Spotify Together

April 2022

This project initially started off as a school project for my machine learning class in college. The professor told us we could do anything we wanted as long as it involved machine learning, so I teamed up with a classmate to create an application that would learn a Spotify users' music taste and be able to make recommendations based on that. The end goal being to create a playlist for multiple people that they equally enjoy. Spotify has an experimental feature that can do this for two people already, but it feels more like every other song is for one person and the rest are for the other instead of trying to find a common ground. So I figured we could try and do it better ourselves.

Spotify has and API that allows you (with a users' permission) to get information about what kind of songs said user listens to. They break down each song with several data points like how acoustic it is from 0 to 1, how "fun" it sounds from 0 to 1, and so on. I assumed you could use this information to train a machine learning algorithm a user's music taste, and after looking at some data it was clear that there are distinct patterns between users.

Here is an example of my music taste, visualized with a pairwise scatter plot:

And here is my classmates music taste:

Unfortunately I didn't regulate the plot sizes so graphs are hard to compare but once I knew there were distinct differences we could begin working on a machine learning algorithm that could categorize music taste.

There were a lot of different way to approach this, but there was a significant issue. Most machine learning algorithms, at least the ones we knew about, need negative training samples in order to learn. Since we only had positive data (songs a user listens to often) that meant most machine learning algorithms wouldn't work out of the box.

Our initial idea was to generate fake negative data that was far enough away from the positive data that it doesn't screw up the classifier. This worked somewhat decently but added a lot of computational complexity and created a lot of false negatives. As the project deadline was approaching we stuck with this idea and completed a basic version of the application.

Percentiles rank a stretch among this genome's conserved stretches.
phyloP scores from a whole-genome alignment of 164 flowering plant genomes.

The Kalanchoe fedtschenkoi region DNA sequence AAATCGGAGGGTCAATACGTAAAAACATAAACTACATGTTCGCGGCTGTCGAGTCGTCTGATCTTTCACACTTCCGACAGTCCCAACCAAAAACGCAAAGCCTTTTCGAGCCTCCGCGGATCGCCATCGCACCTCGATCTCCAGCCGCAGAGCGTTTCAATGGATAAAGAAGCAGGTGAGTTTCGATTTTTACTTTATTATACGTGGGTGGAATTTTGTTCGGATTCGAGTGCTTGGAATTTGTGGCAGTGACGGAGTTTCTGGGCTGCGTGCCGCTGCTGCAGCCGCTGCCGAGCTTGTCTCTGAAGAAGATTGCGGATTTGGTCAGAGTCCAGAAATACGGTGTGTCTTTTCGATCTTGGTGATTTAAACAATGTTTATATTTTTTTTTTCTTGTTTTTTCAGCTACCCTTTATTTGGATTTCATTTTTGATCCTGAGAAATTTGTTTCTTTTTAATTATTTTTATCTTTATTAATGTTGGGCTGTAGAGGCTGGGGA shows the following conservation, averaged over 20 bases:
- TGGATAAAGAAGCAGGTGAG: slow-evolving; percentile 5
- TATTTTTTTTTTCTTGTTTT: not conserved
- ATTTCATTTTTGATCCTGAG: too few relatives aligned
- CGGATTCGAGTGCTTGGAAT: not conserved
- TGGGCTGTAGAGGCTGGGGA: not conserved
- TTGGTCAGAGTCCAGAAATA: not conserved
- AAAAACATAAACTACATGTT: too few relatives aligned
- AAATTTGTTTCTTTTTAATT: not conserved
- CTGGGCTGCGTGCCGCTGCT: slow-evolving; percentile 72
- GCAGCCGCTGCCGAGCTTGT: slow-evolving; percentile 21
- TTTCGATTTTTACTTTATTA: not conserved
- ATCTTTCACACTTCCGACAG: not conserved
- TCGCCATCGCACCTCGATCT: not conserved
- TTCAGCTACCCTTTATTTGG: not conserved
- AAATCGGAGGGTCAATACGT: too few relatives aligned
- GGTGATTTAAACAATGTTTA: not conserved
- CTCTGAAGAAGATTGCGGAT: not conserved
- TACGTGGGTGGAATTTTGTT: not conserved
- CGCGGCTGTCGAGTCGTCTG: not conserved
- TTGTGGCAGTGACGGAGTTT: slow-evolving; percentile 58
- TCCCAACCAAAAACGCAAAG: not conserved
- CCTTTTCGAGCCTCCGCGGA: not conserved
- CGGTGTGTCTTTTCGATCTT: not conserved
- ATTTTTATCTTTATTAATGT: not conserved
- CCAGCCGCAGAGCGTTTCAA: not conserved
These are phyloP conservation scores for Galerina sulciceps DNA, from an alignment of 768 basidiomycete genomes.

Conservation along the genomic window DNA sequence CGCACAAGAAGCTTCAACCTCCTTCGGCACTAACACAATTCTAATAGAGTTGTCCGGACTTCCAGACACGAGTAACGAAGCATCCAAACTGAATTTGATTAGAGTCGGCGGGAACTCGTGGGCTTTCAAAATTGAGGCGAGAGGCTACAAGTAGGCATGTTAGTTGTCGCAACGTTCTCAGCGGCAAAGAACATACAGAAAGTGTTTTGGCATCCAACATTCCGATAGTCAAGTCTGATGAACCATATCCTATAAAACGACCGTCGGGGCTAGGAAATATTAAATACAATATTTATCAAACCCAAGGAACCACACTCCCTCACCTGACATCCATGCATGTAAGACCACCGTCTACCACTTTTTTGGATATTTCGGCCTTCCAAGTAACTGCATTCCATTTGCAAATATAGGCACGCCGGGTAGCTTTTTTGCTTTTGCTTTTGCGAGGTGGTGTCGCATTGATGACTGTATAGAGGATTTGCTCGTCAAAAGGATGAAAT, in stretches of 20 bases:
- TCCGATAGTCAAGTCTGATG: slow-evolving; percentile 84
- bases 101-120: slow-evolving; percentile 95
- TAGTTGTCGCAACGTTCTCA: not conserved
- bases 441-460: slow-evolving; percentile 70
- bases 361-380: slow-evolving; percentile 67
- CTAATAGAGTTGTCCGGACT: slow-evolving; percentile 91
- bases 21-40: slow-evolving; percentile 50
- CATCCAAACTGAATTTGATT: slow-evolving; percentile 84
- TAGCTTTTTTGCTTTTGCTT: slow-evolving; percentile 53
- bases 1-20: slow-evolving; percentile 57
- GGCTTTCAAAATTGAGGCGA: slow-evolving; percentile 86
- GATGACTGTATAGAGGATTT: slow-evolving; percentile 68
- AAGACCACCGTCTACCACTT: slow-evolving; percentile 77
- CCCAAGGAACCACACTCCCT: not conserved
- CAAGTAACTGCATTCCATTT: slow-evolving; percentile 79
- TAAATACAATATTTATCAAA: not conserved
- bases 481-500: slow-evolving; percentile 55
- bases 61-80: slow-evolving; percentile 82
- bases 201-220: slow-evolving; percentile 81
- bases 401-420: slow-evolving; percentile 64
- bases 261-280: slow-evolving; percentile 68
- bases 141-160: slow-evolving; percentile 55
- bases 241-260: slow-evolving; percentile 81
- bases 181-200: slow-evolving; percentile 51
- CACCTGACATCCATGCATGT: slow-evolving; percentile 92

After the semester ended I decided to return to this project, hoping to improve it and flesh out the features. I had another look at the classifier we used and tried to think of a different solution. After a while I came up with the idea of using a clustering algorithm to try to define a general area which could be labeled as positive. So the way it works is by running k-means on the set of songs that a user likes and trying to find cluster points, and if a new song is close enough to the cluster point it labels it as positive. After some testing with the number of cluster points and dynamically setting the distance songs can be away from each cluster point I ended up with an algorithm I felt was pretty robust. The testing involved running the classifier on myself and generating random songs and listening to them and deciding if I like them or not and comparing that to what the classifier thinks, giving a score based off of how many true positives and true negatives there were against how many false negative and false positives there were.

This is what one of the tests looked like:

Once that was finished all I had to do was update the Django application we made for our project with the new algorithm and put it on my AWS server and have my friends test it. The UI is very simple and I hope to update it soon to something that's easier on the eyes.

Here is an example of how the program works:

Ideas for future features are being able to set seed recommendations, deciding playlist length, selecting multiple users, etc.